Sigrid Neubert, born in Tübingen in 1927, worked for over 30 years as a photographer for the most important German architectural firms. Through her intensive study of the buildings she photographed, she developed a style of her own, with which she clearly brought out the structures of the buildings through strong contrasts, among other things - and which made Neubert the best-known architectural photographer in Germany. From the 1970s onwards, she expanded her oeuvre to include impressive images of nature, to which she devoted herself exclusively from 1990 onwards. The retrospective presents Sigrid Neubert's architectural photographs in the Lechner Museum Ingolstadt as well as her nature photographs in the paper house of the Alf Lechner Foundation in Obereichstätt. Among them are her best-known works, such as the iconic architectural photographs of the BMWHochhaus or the Hypo-Hochhaus in Munich, as well as her images of the Nymphenburg Palace Park and the megalithic temples of Malta. The exhibition was made possible by the Kunstbibliothek, Staatliche Museen zu Berlin, as part of the Federal Program of the Prussian Cultural Heritage Foundation and is accompanied by a comprehensive book on Sigrid Neubert's architectural photography. A comprehensive book has been published to accompany this exhibition: Frank Seehausen: Sigrid Neubert. Architekturfotografie der Nachkriegsmoderne; Munich, Hirmer Verlag 2018, 45 euros.
On the death of architectural photographer Sigrid Neubert (1927 - 2018):
Sigrid Neubert was one of the most important chroniclers of German post-war modernism. Only a few days after the opening of her largest retrospective exhibition to date in Bavaria, the well-known Munich photographer Sigrid Neubert passed away last Saturday, October 13, 2018, at the age of 91 at her retirement home near Berlin. She was one of the most outstanding architectural photographers of the post-war period, worked intensively with the most important German architectural firms for over 30 years and shaped the image of modern architecture in the Federal Republic like no other with her striking black-and-white photographs.
"Sigrid Neubert's working method has always been characterized by a very intensive engagement with the photographed object. Her work is exemplary: both her nature and architectural photography thrive on her own style, which clearly brings out the structures."
- Ludger Derenthal, Head of the Photography Collection of the Art Library
Born in Tübingen in 1927 as the daughter of the physician and later anatomy professor Kurt Neubert and his wife Margot, Sigrid Neubert showed an early desire for personal independence combined with a great interest in her fellow human beings and her surroundings. She received her training as a photographer from 1948 to 1954 at the Staatslehranstalt für Lichtbildwesen in Munich. Neubert worked in Munich for over five decades. Initially working as an advertising photographer, she specialized in architectural photography in the 1950s, a purely male domain at the time. Since the 1970s, Neubert expanded her oeuvre to include impressive nature images, to which she devoted herself exclusively from 1990. Her photographic talent was recognized early on. One of her experimental works was shown as early as 1953 by the Museum of Modern Art in New York in the exhibition European Postwar Photography. Currently, the Alf Lechner Foundation is exhibiting the major retrospective Architecture and Nature at the Lechner Museum Ingolstadt and in Obereichstätt until February 10, 2019. The exhibition was first presented in spring 2018 at the Museum für Fotografie der Staatlichen Museen zu Berlin and includes 230 of her most important architectural and nature photographs.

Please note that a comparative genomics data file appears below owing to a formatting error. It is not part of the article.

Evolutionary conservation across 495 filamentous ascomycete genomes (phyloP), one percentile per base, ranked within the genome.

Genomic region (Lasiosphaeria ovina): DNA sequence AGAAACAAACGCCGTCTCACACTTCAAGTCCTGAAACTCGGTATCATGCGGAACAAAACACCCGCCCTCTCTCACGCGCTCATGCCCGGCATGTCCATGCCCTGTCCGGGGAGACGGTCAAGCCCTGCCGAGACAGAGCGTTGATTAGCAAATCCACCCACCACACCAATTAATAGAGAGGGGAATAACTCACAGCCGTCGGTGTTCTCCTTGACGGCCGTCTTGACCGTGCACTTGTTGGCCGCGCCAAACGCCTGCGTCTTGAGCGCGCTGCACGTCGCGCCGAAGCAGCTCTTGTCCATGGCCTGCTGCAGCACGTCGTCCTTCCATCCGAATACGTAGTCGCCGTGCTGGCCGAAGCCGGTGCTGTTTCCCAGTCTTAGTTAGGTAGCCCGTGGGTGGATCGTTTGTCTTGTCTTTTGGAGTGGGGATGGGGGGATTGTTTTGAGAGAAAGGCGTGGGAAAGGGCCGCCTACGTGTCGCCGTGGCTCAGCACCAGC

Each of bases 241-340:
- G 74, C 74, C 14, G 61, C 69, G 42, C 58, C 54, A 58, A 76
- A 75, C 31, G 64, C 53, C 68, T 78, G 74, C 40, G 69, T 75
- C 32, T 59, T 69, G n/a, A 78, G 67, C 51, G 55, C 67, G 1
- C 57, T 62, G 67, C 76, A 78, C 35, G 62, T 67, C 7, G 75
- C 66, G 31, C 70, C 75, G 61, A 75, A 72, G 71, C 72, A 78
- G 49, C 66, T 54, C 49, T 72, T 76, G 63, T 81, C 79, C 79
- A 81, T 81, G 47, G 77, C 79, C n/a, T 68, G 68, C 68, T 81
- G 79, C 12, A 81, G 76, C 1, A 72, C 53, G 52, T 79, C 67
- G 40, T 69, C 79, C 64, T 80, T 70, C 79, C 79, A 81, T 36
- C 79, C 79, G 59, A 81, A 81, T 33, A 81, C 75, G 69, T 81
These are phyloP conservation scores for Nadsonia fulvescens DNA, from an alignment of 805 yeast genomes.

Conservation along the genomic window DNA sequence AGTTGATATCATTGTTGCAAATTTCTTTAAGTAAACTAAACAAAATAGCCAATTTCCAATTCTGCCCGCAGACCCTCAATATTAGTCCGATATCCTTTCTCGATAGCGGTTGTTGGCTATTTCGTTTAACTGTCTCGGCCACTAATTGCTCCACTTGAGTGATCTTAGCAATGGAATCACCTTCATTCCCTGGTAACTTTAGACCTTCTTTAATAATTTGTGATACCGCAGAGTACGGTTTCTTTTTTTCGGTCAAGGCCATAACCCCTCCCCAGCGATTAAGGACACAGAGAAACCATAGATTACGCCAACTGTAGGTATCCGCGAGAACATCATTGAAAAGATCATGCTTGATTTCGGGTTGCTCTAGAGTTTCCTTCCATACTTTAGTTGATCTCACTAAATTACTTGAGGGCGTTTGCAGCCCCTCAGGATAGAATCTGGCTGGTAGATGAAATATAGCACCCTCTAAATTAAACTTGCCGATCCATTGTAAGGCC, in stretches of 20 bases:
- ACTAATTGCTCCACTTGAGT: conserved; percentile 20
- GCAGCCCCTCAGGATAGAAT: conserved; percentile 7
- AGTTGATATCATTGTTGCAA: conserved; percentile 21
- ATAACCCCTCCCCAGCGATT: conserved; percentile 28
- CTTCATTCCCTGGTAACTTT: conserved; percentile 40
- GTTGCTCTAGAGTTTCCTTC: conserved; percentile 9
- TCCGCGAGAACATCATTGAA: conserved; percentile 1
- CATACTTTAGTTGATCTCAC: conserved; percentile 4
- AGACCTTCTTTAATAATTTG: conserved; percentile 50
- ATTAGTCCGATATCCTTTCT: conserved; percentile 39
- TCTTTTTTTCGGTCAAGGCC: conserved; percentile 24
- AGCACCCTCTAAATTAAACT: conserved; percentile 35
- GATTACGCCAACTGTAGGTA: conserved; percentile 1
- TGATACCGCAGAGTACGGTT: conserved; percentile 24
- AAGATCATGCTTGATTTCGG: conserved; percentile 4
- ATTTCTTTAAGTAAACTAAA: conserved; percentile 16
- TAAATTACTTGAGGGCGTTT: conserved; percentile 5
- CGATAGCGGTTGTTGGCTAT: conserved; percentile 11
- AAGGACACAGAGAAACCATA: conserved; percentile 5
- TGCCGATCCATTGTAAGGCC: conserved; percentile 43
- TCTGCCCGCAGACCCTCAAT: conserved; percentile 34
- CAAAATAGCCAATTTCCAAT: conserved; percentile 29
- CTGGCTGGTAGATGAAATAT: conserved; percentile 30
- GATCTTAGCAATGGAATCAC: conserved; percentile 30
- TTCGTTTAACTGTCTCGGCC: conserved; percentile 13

"With Sigrid Neubert we lose one of the most important German architectural photographers and chroniclers of Bavarian post-war modernism."
- Daniel McLaughlin, Curator of the Alf Lechner Foundation
Eng worked with numerous outstanding architects of post-war and late modernism: Kurt Ackermann, Walther and Bea Betz, Hans-Busso von Busse, Alexander von Branca, Herbert Groethuysen, Hans Maurer and Paul Stohrer were among her clients, as were the Austrians Franz Riepl, Gustav Peichl and Karl Schwanzer. For the latter, she created those iconic photographs of the BMW skyscraper from 1970 - 1973, which are unparalleled in their conciseness to this day.
"The prerequisite for a good architectural photo is talking to the architect. I should know his ideas, the design. The enthusiasm for his work must be transferred to me, I want to see with his eyes and take my eyes just as important."
- Sigrid Neubert, 1999.
Through her intensive study of the photographed buildings, inspired by the new American architectural photography of the 1960s and her passionate dialogue with the architects, Sigrid Neubert developed her own photographic style, with which she was able to capture the essence of the buildings. She worked out structures clearly through strong contrasts, and early on she incorporated residents, nature, and surroundings, which could also lend her images a great lightness. In architecture, as she once put it, she wanted to find something of the personality of the architects. Her clever curiosity, her love of life and her aesthetic sense enabled her to become the most important pictorial chronicler of modern architecture in Bavaria, interpreting it in its remarkable complexity as a dialogue of individuals. Her rediscovery in recent years, the recent publication of the monograph by Frank Seehausen Sigrid Neubert, Architektur Fotografie der Nachkriegsmoderne by Hirmer Verlag Munich, the inclusion of important groups of works in the collections of the Architekturmuseum der TU München and the Kunstbibliothek, Staatliche Museen zu Berlin, underscores the importance of her work. One week after the opening of the exhibition at the Lechner Museum in Ingolstadt, Sigrid Neubert passed away in the certainty that her work will live on.